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Running a CrossFit Facility Tips and guidance on how to open and operate a CrossFit gym.

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Old 03-14-2007, 08:16 PM   #1
Howard Wilcox
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Hello folks,

I'm curious to know if the dynamics are different for a crossfit in a large college town (say a population of 50,000 where about half are students).

Some things I'm curious about:

a. Are students more or less willing to pay for crossfit service (they probably have less income but also less responsibility like bills/kids/etc)?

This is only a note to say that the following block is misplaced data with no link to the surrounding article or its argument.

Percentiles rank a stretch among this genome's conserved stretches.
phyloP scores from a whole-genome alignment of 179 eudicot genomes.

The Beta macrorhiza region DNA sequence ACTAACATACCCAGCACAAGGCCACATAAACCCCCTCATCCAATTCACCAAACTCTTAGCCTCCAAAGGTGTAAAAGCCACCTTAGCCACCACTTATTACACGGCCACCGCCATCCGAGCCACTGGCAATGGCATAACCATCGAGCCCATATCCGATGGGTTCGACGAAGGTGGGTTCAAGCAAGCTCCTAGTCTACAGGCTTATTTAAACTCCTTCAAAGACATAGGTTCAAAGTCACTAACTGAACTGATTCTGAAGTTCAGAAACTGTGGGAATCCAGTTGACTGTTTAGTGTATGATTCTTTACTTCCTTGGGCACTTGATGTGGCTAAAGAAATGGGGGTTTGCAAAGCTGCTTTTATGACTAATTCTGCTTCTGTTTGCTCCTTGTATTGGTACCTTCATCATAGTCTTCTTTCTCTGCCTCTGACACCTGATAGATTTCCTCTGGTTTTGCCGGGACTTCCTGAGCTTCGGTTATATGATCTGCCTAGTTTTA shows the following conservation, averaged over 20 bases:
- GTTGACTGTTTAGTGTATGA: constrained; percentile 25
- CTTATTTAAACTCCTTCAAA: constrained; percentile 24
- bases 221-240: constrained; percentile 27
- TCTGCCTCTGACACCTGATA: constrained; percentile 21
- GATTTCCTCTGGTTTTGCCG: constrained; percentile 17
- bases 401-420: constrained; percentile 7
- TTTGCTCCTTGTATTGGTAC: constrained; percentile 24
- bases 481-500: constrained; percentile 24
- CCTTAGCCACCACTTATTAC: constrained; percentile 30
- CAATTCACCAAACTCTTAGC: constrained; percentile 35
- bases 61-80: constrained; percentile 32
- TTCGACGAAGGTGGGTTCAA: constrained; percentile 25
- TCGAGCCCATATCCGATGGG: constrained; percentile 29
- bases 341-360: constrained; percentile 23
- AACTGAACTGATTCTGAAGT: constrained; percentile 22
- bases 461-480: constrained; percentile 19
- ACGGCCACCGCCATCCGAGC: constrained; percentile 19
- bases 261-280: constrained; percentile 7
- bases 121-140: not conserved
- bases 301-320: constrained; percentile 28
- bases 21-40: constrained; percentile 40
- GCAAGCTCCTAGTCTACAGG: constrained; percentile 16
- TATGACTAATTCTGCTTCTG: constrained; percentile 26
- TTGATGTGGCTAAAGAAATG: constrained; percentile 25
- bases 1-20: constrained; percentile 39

b. Do they have more time (I would think so) and are they willing to use it on fitness?
c. Do summers cause a big slow-down?
d. I would think young people would be very open-minded to new fitness ideas, does this pan out?
e. Does the college atmosphere add to the esprit-de-corp?

Any other unique insights into the college environment are appreciated.

Just thinking towards the future...

Thanks,

howard
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Old 03-15-2007, 12:56 AM   #2
Samuel Redwine
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I wouldn't plan on the students. Most schools give free gym access to students and faculty. If you want to attract people who may otherwise not be willing to come to you rather than a free gym might need some incentive. Offer a free workout as a trial. Nothing speaks louder than results.